- Funds the Community Connect grants at $50 million annually. These grants have been around for many years and distribute grants based upon an economic test, with grants intended for the poorest areas getting preference;
- $10 million annually in a new program to fund middle mile fiber in rural areas;
- $10 million annually for the grant program that was formerly called the “Rural Gigabit Network Pilot Program” but which has been relabeled as the “Innovative Broadband Advancement Program”. These grants are to be awarded to programs that demonstrate innovative technologies or methods of broadband deployment.
I’ve seen estimates that it might take as much as $60 billion in federal assistance to bring broadband everywhere in rural America and these three grants are barely a blip against the huge rural broadband shortfall – but they are better than nothing.
The flagship broadband announcement in the Farm Bill is the announcement that $350 million a per year will be given the existing USDA loan program, and that the loan awards can now also contain some portion of broadband grants, which might make it easier to build in high-cost areas.
But there is one killer provision of that new funding which I think might make it almost impossible to use. Any area receiving this funding can’t have more than 10% of households that can receive 10/1 Mbps broadband. That’s the same speed test that is being applied to the $600 million e-Connectivity grant program that I discussed in yesterday’s blog. This is a drastic change for USDA loans that currently can be awarded for areas where up to 85% of households can already get 10/1 Mbps broadband. Congress has decided to provide federal funding in the future only for those areas that have no broadband rather than spending money to upgrade inadequate broadband.
If the USDA strictly applies this 10% test I think it will become nearly impossible to get a USDA broadband loan starting in 2019. The 10% test will work for the e-Connectivity grants because ISPs can request funding for small pockets of homes that meet the 10% test. Companies that use the e-Connectivity grants to fund unserved homes can still use other funds to build the rest of a rural area.
But outright USDA loans don’t work that way. Anybody getting one of these loans has to pledge 100% of their company’s assets to the USDA and also give the USDA first lien over all other debt. Since other lenders won’t accept a second lien, then anybody going after a future loan from the program will have to get 100% of the funding from the USDA. And that’s where the 10% test will kill the loan program. There are very few places that still meet the 10% test – at least on paper. The big telcos are going to be claiming good DSL throughout rural America and in most places the big telco DSL is just good enough to cover more than 10% of homes in an area.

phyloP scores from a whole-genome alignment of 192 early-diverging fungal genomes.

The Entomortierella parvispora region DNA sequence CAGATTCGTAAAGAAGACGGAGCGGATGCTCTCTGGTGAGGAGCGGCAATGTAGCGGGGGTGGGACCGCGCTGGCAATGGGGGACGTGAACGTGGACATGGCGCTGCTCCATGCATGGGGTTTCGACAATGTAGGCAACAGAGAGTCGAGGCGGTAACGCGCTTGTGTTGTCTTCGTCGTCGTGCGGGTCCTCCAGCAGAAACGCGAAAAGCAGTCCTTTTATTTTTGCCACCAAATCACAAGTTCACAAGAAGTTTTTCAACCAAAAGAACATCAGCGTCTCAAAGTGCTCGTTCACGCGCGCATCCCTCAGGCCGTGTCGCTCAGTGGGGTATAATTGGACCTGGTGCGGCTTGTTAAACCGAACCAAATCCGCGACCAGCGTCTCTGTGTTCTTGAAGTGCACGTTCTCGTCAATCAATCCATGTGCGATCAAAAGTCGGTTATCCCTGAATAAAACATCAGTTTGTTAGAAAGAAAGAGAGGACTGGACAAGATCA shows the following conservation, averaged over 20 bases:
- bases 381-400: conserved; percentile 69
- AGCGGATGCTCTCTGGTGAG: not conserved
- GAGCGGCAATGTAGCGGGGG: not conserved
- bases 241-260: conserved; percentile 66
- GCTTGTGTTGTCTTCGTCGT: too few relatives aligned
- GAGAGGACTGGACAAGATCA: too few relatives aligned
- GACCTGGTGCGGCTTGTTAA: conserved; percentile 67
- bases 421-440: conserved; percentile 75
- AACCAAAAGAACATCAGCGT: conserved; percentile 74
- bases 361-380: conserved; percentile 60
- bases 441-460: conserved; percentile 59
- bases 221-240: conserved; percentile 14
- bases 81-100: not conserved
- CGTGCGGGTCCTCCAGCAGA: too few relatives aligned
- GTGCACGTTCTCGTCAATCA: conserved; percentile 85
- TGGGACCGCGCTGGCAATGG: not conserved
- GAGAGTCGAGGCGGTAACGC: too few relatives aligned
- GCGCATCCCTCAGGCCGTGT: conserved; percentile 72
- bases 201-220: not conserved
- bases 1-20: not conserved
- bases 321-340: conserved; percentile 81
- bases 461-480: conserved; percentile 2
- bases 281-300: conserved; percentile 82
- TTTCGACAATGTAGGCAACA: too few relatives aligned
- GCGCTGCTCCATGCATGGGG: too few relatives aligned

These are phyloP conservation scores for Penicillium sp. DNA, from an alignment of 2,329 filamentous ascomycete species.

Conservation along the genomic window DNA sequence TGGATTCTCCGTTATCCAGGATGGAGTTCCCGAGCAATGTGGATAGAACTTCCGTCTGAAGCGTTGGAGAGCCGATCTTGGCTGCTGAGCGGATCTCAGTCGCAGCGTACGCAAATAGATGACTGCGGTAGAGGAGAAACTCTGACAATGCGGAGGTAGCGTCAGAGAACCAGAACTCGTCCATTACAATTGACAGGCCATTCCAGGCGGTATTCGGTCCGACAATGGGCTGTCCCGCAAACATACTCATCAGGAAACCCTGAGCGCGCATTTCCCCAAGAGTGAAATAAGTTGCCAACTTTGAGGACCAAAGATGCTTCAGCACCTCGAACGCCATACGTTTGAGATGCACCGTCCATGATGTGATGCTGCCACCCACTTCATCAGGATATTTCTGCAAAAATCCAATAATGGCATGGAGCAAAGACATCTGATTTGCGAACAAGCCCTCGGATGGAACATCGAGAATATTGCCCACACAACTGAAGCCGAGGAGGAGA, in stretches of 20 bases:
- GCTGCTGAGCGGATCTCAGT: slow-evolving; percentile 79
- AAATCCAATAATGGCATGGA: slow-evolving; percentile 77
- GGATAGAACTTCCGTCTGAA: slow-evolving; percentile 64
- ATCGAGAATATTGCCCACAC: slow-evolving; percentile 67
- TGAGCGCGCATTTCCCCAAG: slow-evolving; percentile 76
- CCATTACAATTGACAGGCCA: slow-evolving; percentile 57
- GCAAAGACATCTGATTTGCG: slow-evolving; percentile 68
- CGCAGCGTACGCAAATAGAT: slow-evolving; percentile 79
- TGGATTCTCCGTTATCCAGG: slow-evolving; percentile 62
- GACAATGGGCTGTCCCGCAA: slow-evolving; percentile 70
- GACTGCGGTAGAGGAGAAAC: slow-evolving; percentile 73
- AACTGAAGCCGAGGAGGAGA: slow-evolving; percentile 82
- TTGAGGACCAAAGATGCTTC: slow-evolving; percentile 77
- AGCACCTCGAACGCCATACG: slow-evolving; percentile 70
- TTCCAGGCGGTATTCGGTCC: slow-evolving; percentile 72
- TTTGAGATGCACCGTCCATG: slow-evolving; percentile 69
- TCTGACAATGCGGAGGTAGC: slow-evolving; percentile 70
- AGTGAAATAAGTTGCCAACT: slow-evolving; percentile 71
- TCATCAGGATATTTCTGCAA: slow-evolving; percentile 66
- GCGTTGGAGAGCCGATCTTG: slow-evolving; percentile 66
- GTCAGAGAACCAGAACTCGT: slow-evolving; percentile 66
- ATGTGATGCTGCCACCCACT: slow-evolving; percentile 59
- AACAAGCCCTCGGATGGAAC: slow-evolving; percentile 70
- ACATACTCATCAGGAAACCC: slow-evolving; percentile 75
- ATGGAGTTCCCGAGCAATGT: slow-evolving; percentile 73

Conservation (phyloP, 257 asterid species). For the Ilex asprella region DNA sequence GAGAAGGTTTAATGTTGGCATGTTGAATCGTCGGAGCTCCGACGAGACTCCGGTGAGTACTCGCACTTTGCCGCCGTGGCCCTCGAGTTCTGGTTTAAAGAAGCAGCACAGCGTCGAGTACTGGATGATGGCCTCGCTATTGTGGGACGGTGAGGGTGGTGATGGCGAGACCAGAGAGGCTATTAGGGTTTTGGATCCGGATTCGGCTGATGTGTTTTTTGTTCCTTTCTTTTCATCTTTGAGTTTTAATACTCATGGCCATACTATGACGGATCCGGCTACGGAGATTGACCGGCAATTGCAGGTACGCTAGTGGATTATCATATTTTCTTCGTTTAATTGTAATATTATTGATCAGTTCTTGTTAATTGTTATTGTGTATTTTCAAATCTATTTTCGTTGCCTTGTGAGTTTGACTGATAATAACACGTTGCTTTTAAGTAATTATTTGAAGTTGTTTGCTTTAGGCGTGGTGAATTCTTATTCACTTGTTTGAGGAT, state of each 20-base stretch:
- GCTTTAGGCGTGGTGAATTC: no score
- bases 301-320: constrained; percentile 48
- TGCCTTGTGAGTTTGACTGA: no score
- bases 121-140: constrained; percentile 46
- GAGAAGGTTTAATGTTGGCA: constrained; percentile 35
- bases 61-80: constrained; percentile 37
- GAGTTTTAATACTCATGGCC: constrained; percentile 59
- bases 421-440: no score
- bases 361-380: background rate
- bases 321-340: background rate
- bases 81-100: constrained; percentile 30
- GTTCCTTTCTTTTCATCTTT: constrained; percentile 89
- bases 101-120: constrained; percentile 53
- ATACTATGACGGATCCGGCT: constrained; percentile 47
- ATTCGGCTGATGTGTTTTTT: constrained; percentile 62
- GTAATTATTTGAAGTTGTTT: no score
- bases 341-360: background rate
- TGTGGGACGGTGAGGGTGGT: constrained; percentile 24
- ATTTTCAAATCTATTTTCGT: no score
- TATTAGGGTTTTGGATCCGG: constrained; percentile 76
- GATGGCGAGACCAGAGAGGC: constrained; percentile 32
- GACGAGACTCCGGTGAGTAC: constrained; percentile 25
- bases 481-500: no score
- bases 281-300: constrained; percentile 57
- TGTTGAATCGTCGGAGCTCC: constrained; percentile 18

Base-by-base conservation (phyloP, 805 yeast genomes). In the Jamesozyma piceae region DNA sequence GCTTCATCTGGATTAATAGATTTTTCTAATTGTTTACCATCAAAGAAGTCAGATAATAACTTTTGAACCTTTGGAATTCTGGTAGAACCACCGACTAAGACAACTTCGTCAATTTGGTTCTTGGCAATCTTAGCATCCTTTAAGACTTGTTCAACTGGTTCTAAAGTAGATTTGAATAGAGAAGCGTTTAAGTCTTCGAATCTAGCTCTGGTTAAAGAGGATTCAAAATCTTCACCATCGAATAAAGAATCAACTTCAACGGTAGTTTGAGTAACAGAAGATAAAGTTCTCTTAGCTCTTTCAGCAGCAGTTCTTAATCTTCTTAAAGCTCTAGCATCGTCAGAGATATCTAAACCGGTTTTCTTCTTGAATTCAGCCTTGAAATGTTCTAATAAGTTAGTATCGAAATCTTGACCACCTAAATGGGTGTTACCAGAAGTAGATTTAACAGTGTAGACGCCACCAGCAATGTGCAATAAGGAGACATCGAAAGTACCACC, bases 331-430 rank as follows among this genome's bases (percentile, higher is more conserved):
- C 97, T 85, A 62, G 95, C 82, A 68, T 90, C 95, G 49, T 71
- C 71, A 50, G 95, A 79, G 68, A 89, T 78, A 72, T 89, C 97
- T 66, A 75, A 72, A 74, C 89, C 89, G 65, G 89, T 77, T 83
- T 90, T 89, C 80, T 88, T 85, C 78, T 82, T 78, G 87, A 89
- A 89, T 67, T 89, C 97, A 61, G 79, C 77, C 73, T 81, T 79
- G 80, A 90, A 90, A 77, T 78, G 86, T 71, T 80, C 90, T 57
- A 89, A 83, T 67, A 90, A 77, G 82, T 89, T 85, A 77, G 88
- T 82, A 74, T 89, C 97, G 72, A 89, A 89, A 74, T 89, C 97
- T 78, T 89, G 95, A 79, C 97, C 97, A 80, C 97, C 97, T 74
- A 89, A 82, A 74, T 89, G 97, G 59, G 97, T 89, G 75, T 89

I’ve seen this legislation touted as a boon to rural electric cooperatives since many of them are considering building fiber to cover their whole service area. I would venture to say that there is no electric coop in the country that will pass the 10% test for their whole service area – and most of them don’t come even close.
An electric coop won’t be able to use the USDA money to build fiber everywhere – if they carve out USDA money to cover the areas that pass the 10% test, then nobody will loan them the money to build the rest. The 100% pledge and lien provisions of the USDA don’t allow for a secondary lender.
Huge swaths of rural America are now theoretically covered by the various CAF II programs, so those areas either now have 10/1 Mbps or are supposed to get it sometime over the next six years from the reverse auction awards. I believe all areas covered by CAF will be considered ineligible for these USDA loans.
I went back and read the law several times because I saw articles that got the facts of the new loan program wrong. The specific rules for the new programs can be found in the latest copy of the Farm bill, starting at Section 6101.
It’s obvious that the big telcos have gotten to the legislators who are writing this legislation. It looks like the 10% and 10/1 test will be the new norm for getting federal broadband funding. As each year goes by fewer and fewer places will qualify for this funding and monies will go unclaimed. Meanwhile, areas that have really crappy broadband, but where more than 10% of homes have fully inadequate 10/1 Mbps speeds will not be eligible for this funding. I saw articles where members of Congress are claiming that this bill will help to solve the rural broadband problem – but the actual provisions of the new USDA loan program tell a different story. This feels more like a sham than a plan to me.
Please see the attached comment that softens these comments. Turns out that 100 USDA loans in the future won’t have to pass the 10% test – that applies if an applicants wants any grant funding.